duffolonious says:

Megan McArdle?  Seriously?  I’ve seen so many people rip her to shreds that I’ve completely ignored her.

Is she another example of nepotism?  Like Bill Kristol.

Procopius says:

Basically yes, although not quite as blatant.  Her old man was an inspector of contracting in New York City.  He got surprisingly rich.  From that he went to starting his own contracting business.  He got surprisingly rich.  Then he went back to New York City in an even higher level supervisory job.  He got surprisingly rich.  So Megan went to good schools and had her daddy’s network of influential “friends” to help her with her “job search” when she graduated.  Of course, she’s no dummy, and did a professional job of networking with all the “right” people she met at school, too.

For my part, in order to discuss the proposed settlement resulting from the investigation of the five largest banks and mortgage servicers conducted by state attorneys general and federal officials (including the Justice Department, the Treasury and the newly-formed Consumer Financial Protection Bureau) I will rely on the commentary from some of my favorite financial bloggers.  The investigating officials submitted this 27-page proposal as the starting point for what is expected to be a weeks-long negotiation process, possibly resulting in some loan modifications as well as remedies for those who faced foreclosures expedited by the use of “robo-signers” and other questionable practices.

Yves Smith of Naked Capitalism criticized the settlement proposal as “Bailout as Reward for Institutionalized Fraud”:

The argument defenders of the deal make are twofold:  this really is a good deal (hello?) and it’s as far as the Obama Administration is willing to push the banks, so we have to put a lot of lipstick on this pig and resign ourselves to political necessities.  And the reason the Obama camp is trying to declare victory and go home is that it is afraid that any serious effort to deal with the mortgage mess will reveal the insolvency of the banks.

Team Obama had put on a full court press since March 2009 to present the banks as fundamentally sound, and to the extent they needed more dough, the stress tests and resulting capital raising took care of any remaining problems.  Timothy Geithner was even doing victory laps last month in Europe.  To reverse course now and expose the fact that writedowns on second mortgages held by the four biggest banks and plus the true cost of legal liabilities from the mortgage crisis (putbacks, servicer fraud, chain of title issues) would blow a big hole in the banks’ balance sheets and fatally undermine whatever credibility the officialdom still has.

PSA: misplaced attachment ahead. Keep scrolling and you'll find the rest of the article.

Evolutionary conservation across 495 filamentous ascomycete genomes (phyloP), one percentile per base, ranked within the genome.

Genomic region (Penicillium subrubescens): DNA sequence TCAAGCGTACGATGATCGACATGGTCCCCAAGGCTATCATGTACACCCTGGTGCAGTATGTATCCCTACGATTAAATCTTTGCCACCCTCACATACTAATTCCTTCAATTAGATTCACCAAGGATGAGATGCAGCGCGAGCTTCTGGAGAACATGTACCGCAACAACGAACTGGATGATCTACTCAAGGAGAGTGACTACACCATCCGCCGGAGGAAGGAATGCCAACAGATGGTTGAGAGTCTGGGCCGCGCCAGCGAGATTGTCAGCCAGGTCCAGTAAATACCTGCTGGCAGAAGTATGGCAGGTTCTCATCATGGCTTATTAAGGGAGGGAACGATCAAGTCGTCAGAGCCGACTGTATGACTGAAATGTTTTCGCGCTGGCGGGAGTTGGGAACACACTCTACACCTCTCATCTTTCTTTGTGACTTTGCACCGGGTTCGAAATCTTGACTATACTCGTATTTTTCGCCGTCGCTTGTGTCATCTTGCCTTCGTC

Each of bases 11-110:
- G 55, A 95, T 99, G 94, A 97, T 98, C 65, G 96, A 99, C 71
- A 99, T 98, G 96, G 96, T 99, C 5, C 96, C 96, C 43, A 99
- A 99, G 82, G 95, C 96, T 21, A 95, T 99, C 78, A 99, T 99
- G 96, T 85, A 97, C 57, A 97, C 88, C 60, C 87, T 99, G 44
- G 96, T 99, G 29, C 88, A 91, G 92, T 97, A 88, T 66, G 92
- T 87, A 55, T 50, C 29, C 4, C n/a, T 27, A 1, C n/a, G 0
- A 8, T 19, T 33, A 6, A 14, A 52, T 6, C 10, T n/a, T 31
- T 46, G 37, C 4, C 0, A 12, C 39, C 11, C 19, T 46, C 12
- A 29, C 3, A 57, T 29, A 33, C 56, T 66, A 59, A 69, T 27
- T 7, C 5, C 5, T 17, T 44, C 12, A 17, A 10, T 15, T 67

But the fallacy of their thinking is that addressing and cleaning up this rot would lead to a financial crisis, therefore anything other than cosmetics and making life inconvenient for the banks around the margin is to be avoided at all costs.  But these losses exist already.  The fallacy lies in the authorities’ delusion that they are avoiding creating losses, when we are in fact talking about who should bear costs that already exist.

The perspective taken by Edward Harrison of Credit Writedowns focused on the extent to which we can find the fingerprints of Treasury Secretary Tim Geithner on the settlement proposal.  Ed Harrison emphasized the significance of Geithner’s final remarks from an interview conducted last year by Daniel Gross for Slate:

The test is whether you have people willing to do the things that are deeply unpopular, deeply hard to understand, knowing that they’re necessary to do and better than the alternatives.

From there, Ed Harrison illustrated how Geithner’s roadmap has been based on the willingness to follow that logic:

More than ever, Tim Geithner runs the show for economic policy. He is the last man standing of the Old Obama team.  Volcker, Summers, Orszag, and Romer are all gone.  So Geithner’s vision of bailouts and settlements is the one that carries the most weight.

What is Geithner saying with his policies?

  • The financial system was on the verge of collapse.  We all know that now – about US banks and European ones too.  Fed Chair Ben Bernanke has said so as has Bank of England head Mervyn King.  The WikiLeaks cables affirmed systemic insolvency as the real issue most demonstrably.
  • When presented with a choice of Japan or Sweden as the model for crisis resolution, the US felt the Japan banking crisis response was the best historical precedent.  It is still unclear whether this was a political or an economic decision.